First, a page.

Collection
WPA field recordings at the Florida State Prison in Union County  (1936-1937 recording expedition)

WPA field recordings at the Florida State Prison in Union County (1936-1937 recording expedition)

Date
1936
Description
One reel to reel. These recordings were created during the 1936-1937 expedition led by John Lomax. In these recordings he visited the Florida State Prison at Raiford in Union County These were the second of several WPA recording expeditions in Florida. At the time Lomax was in charge of the folklife section of the Federal Writers Project. He left that position in 1938, and in 1939 returned to Florida (including to Raiford and Alachua County). See the online exhibit about that 1939 expedition at http://memory.loc.gov/ammem/lohtml/lohome.html For more detailed information on the recordings, see S 1579, box 3, for copies of the original LOC indexes. The Works Progress Administration (WPA) – after 1939, the Works Projects Administration – was a work-relief program created in 1935 by the Roosevelt Administration that employed over 8.5 million people between 1935 and 1943. One of its programs was the Federal Writers Project (FWP), which included the Folklore Section. This section conducted fieldwork, recording songs, traditions, and stories across the nation. Originally created to gather material for the American Guide Series, but later emphasis was placed upon fieldwork for preservation of folk traditions for future use. In Florida, the FWP was based out of Jacksonville, and directed by historian Carita Doggett Corse. Folklorist Stetson Kennedy directed the Florida Folklife section. Seven recording expeditions were conducted in Florida. Two were conducted between 1935 and 1937, before the creation of the Florida Folklore Section: one by Alan Lomax and Zora Neale Hurston, and the other by John and Ruby Lomax. After 1939, five more were conducted by Florida’s FWP staff: Kennedy, Hurston, Robert Cook, Alton Morris, Corse, Robert Cornwell, John Filareton, and Herbert Halpert (of the Joint Committee on Folk Art’s Southern Recording Expedition.) Recording equipment was loaned to Florida’s WPA program by the Library of Congress’ Archive of the American Folk Song (later the American Folk Center). The field recordings were made on acetate disks, usually recorded at 78 rpm (although occasionally at 33 rpm). Because these disks were shipped from Washington DC to Florida, then to the recording site, and then back to Washington, these disks often were not of the highest sonic quality. Several had surface scratches and many had various recording speeds. In 1986, the FFP staff made copies of many of these recordings onto reel to reels for inclusion to the Florida Folklife Archive. The originals are still housed with the Library of Congress.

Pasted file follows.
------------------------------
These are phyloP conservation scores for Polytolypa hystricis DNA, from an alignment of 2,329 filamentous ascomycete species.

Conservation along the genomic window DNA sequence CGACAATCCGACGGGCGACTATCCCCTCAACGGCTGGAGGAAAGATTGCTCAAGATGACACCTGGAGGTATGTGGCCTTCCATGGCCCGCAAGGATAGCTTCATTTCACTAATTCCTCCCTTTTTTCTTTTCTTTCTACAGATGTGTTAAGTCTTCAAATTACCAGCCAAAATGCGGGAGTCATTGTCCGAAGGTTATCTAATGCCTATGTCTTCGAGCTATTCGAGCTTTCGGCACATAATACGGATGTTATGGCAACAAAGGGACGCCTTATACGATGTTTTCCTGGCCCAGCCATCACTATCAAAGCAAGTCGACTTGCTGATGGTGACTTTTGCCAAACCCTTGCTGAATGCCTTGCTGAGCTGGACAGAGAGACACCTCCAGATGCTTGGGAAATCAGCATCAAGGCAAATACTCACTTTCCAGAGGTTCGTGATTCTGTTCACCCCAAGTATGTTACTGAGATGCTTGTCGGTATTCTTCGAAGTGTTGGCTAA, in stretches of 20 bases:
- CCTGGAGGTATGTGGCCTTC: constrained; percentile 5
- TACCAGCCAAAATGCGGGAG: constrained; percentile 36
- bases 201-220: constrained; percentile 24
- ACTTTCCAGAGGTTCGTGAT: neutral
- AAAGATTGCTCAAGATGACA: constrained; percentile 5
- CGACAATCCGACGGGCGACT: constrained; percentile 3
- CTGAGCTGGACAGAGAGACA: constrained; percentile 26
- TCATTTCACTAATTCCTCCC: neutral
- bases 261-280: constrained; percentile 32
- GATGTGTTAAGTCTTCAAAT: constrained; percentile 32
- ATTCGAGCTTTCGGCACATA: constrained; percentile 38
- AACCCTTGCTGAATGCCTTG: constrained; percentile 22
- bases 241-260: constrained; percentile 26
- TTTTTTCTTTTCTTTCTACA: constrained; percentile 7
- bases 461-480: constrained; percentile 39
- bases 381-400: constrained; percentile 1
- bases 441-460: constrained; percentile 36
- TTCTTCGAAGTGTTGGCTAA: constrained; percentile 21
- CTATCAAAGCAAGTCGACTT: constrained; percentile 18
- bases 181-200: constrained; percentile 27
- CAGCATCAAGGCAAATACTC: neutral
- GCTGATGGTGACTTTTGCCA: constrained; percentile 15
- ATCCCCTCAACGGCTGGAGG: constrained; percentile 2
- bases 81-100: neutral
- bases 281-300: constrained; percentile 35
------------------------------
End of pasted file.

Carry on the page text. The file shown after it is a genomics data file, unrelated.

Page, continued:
Collection
WPA field recordings at the Florida State Prison in Union County , and in Palm Beach County (1936-1937 recording expedition)

WPA field recordings at the Florida State Prison in Union County , and in Palm Beach County (1936-1937 recording expedition)

Date
1936
Description
One reel to reel. (Copied onto audio cassette C90-43/44 in S 1576.) These recordings were created during the 1936-1937 expedition led by John Lomax. In these recordings he visited the Florida State Prison at Raiford in Union County. These were the second of several WPA recording expeditions in Florida. At the time Lomax was in charge of the folklife section of the Federal Writers Project. He left that position in 1938, and in 1939 returned to Florida (including to Raiford and Alachua County). See the online exhibit about that 1939 expedition at http://memory.loc.gov/ammem/lohtml/lohome.html For more detailed information on the recordings, see S 1579, box 3, for copies of the original LOC indexes. The Works Progress Administration (WPA) — after 1939, the Works Projects Administration — was a work-relief program created in 1935 by the Roosevelt Administration that employed over 8.5 million people between 1935 and 1943. One of its programs was the Federal Writers Project (FWP), which included the Folklore Section. This section conducted fieldwork, recording songs, traditions, and stories across the nation. Originally created to gather material for the American Guide Series, but later emphasis was placed upon fieldwork for preservation of folk traditions for future use. In Florida, the FWP was based out of Jacksonville, and directed by historian Carita Doggett Corse. Folklorist Stetson Kennedy directed the Florida Folklife section. Seven recording expeditions were conducted in Florida. Two were conducted between 1935 and 1937, before the creation of the Florida Folklore Section: one by Alan Lomax and Zora Neale Hurston, and the other by John and Ruby Lomax. After 1939, five more were conducted by Florida's FWP staff: Kennedy, Hurston, Robert Cook, Alton Morris, Corse, Robert Conrwell, John Filareton, and Herbert Halpert (of the Joint Committee on Folk Art's Southern Recording Expedition.) Recording equipment was loaned to Florida's WPA program by the Library of Congress' Archive of the American Folk Song (later the American Folk Center). The field recordings were made on acetate disks, usually recorded at 78 rpm (although occasionally at 33 rpm). Because these disks were shipped from Washington DC to Florida, then to the recording site, and then back to Washington, these disks often were not of the highest sonic quality. Several had surface scratches and many had various recording speeds. In 1986, the FFP staff made copies of many of these recordings onto reel to reels for inclusion to the Florida Folklife Archive. The originals are still housed with the Library of Congress.